Powered by a gas-rationed generator on Saturday night, a quick glance at the Drudge Report shed little light on what many in the Northeast are experiencing first hand: Devastated communities left in the dark, thirsty New Yorkers 'dumpster diving' for food, many faced with looting, fear of nightfall, and a President who, rather than leading at a time of crisis, continues his stump speeches and demonizing ordinary Americans in order to get re-elected.
Although many on the Left may find the comparison to Barack Obama's handling of Hurricane Sandy's aftermath to Hurricane Katrina offensive or "unfair," it is as fitting as was the criticism directed at George Bush from 2005 through today.
In 2005, even before the devastation of New Orleans by Hurricane Katrina was fully realized, the Left immediately began the blame game aimed at then-President George Bush.
As NewsMax noted on August 29, 2005:
A handful of liberal bloggers have wasted no time politicizing the Hurricane Katrina disaster, alleging that the Iraq war has stripped New Orleans of National Guard protection and blasting President Bush for not dealing with global warming.
"So far today, I've looked at Global Warming and Katrina and the crisis resulting from Louisiana's National Guard being in Iraq instead of defending their state," complains the "Swing State" blog.
"Can't you just see Bush staying on vacation while all this happens THEN touring the damage like he's some kind of concerned hero?" the American Blogger griped. [Emphasis added.]
Baseball bats & machetes.
Meanwhile, in anti-gun New York, after nearly a week in the dark, residents are having to arm themselves with guns and whatever make-shift weapons they can to ward off would-be looters.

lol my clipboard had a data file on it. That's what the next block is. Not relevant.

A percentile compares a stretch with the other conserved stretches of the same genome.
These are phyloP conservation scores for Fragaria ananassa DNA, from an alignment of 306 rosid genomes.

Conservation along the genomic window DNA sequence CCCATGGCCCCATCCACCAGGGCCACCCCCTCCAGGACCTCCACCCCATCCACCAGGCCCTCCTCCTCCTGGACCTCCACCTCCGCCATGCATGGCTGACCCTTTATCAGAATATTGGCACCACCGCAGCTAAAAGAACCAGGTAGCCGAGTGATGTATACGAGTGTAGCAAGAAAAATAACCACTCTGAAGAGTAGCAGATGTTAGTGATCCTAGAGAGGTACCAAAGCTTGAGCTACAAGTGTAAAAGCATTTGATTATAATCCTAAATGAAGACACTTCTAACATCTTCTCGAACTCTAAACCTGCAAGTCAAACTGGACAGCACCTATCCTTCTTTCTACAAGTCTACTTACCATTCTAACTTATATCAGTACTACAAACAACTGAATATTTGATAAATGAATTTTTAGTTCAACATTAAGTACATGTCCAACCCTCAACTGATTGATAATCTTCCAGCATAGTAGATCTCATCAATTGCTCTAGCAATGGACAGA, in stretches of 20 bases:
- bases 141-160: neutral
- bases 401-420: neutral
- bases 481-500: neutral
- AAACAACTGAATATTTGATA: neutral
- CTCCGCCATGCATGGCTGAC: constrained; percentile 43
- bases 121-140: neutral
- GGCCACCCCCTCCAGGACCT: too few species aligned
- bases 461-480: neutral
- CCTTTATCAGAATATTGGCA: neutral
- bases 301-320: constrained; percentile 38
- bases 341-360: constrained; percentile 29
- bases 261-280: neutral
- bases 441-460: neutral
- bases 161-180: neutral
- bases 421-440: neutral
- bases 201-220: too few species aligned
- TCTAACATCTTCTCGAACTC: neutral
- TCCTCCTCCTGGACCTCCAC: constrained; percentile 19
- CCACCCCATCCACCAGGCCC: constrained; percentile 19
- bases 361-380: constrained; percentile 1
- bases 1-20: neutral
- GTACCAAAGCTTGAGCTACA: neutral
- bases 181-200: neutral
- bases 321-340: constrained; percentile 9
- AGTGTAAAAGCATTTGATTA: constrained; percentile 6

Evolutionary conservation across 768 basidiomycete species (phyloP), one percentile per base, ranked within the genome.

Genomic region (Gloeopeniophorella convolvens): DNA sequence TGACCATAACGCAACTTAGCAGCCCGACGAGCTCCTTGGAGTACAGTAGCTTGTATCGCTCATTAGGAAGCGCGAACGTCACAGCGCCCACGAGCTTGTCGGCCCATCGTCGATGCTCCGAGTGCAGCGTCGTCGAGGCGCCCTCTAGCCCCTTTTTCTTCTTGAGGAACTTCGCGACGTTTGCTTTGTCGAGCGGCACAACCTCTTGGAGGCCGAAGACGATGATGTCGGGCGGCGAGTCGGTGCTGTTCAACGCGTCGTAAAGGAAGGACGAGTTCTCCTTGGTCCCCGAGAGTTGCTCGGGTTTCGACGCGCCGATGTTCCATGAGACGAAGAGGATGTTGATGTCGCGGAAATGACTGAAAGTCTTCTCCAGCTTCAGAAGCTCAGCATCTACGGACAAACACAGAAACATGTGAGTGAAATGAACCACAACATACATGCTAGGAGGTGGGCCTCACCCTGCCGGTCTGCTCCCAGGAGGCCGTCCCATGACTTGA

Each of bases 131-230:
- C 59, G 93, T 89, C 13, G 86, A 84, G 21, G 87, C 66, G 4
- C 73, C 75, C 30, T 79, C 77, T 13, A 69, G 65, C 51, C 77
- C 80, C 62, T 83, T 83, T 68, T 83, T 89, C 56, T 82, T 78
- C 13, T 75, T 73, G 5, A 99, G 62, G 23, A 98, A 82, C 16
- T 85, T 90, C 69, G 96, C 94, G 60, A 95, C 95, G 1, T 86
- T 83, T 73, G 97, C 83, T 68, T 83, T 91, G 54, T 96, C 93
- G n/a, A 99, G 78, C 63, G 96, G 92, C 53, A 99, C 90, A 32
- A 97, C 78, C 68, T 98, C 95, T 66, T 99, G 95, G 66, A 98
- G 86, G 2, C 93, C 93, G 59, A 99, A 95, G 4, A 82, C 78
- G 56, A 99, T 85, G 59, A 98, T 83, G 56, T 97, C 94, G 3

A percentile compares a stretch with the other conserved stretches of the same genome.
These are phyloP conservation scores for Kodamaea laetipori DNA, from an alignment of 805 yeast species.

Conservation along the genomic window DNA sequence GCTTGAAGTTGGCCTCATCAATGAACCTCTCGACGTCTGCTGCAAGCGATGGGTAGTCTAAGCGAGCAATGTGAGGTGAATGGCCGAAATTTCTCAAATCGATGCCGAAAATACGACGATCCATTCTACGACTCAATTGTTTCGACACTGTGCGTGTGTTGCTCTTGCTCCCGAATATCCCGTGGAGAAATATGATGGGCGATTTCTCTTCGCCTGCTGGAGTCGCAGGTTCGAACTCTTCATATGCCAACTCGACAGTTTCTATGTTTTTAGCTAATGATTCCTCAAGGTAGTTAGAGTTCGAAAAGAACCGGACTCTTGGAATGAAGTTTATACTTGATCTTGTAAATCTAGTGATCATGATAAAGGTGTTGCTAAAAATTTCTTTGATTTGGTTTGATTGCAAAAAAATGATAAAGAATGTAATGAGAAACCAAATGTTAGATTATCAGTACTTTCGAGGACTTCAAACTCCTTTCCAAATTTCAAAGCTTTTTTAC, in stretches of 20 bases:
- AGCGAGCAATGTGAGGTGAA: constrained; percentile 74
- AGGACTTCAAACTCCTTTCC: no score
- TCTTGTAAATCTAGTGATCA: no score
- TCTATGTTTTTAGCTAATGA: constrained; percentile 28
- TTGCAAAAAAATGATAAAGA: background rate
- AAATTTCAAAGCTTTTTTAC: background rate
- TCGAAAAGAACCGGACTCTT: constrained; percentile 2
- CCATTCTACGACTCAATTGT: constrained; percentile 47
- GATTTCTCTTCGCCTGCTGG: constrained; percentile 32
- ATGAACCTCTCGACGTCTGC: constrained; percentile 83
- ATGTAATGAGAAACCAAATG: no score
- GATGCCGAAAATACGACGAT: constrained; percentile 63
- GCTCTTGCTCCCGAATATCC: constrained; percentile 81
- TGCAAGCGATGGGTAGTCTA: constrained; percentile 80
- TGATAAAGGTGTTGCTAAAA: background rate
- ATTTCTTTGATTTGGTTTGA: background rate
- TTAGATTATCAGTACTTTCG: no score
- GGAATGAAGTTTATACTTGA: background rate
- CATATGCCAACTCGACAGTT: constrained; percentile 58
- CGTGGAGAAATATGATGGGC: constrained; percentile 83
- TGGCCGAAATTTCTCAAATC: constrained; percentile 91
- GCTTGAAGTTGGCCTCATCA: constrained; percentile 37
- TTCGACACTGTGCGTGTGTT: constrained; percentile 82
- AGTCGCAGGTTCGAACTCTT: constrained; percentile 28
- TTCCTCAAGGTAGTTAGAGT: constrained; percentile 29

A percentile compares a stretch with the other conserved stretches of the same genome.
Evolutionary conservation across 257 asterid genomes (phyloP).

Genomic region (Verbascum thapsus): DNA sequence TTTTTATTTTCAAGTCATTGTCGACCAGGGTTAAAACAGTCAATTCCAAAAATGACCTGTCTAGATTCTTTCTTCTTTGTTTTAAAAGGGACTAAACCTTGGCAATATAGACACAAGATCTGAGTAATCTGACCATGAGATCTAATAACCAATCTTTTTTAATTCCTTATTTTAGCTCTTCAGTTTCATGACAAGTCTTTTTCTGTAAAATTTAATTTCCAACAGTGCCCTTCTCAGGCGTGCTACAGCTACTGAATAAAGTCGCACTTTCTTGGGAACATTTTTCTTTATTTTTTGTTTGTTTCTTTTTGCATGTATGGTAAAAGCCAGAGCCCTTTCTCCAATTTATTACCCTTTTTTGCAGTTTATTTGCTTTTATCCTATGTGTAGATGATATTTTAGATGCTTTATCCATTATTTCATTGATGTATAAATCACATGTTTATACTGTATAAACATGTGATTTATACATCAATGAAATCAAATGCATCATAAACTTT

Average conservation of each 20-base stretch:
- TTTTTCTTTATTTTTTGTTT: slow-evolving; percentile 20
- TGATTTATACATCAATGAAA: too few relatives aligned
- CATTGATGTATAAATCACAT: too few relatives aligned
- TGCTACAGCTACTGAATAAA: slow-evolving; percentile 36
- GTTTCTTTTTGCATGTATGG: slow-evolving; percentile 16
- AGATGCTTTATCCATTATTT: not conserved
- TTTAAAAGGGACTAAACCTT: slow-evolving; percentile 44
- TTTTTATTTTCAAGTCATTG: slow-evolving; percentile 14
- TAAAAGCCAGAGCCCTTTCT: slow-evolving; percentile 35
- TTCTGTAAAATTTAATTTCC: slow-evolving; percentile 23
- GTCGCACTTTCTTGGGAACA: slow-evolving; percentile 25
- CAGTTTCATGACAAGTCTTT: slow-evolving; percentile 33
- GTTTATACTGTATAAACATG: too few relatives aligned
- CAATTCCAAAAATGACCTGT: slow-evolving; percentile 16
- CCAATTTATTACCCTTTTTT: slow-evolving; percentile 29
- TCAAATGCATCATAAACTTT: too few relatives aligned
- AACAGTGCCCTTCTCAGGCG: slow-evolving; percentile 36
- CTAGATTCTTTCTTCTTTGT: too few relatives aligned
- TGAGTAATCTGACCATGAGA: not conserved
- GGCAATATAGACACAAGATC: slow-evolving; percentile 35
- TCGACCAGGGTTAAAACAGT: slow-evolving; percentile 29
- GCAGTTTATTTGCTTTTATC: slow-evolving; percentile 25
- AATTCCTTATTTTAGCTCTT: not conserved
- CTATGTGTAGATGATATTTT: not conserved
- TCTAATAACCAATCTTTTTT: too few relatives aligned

Hardened New Yorkers are ready to battle lowlife criminals to protect their homes and stores in storm-ravaged areas plagued by looting and break-ins.
In Coney Island, several residents were loading up their guns, sharpening their machetes and brandishing other deadly weapons.
Jacinto Gonzalez, 42, picked up a baseball bat and stood guard outside his two-story rowhouse on West 27th Street near Neptune Avenue with his family.
Another Coney Island resident, Roberto Aviles, brandishing a rusty 3-foot machete and warning he has a gun, who has lived in Coney Island since 1995 with his wife, says he’s ready to take on phony burglars posing as Con Ed workers.
“I’m prepared inside here,” the 76-year-old Aviles said, showing off his rusted, three-foot machete and warning he had a gun. [Emphasis added.]
Of particular note, the handling of Hurricane Sandy is already being compared to that of Katrina--and not by those wishing to score political points, but by those who are feeling the inefficiencies of the offcials handling of the hurricane's aftermath:
"It's chaos; it's pandemonium out here," said Chris Damon, who had been waiting for 3 1/2 hours at the site and had circled the block five times. "It seems like nobody has any answers."
Added Damon: "I feel like a victim of Hurricane Katrina. I never thought it could happen here in New York, but it's happened."
Damon, 42, had already been displaced to Brooklyn from his home in Queens, where he still lacked power, as did millions outside Manhattan - from Staten Island, the hardest-hit borough, to Westchester County and other suburban areas. [Emphasis added.]
From bad to worse.
To make matters worse for those still stuck in the dark, the threat of a Nor'easter hitting New Jersey, with wind gusts and snow, may create even more dangerous conditions for those without power and without the gas to power generators to warm their homes.
Campaigning is not leading.
Yet, as millions suffer the aftermath of Hurricane
Katrina Sandy, Barack Obama continues to put his re-election ahead of leading, as the Washington Times noted on Saturday:
“It’s a spirit that says, ‘We’re all in this together,’ ” Mr. Obama told about 4,000 supporters in a high-school gym in northeast Ohio. “We rise and fall as one nation and one people.”
The president then pivoted quickly to his partisan stump speech, attacking Republican rival Mitt Romney for pursuing “top-down economics” for the wealthy and billing himself as the true agent of change in the election on Tuesday.
No, Mr. President, WE are not all in this together.
While you are out giving speeches to your union cronies and their purple pawns, millions of Americans are still without power, many facing looters, as well as a lack of basic needs, like food, water...and gasoline to heat their homes.
"Truth isn't mean. It's truth."
Andrew Breitbart (1969-2012)
"The best part of living in New Jersey is...leaving New Jersey."
Hat-tip for Katrina comparison: Francis Cianfrocca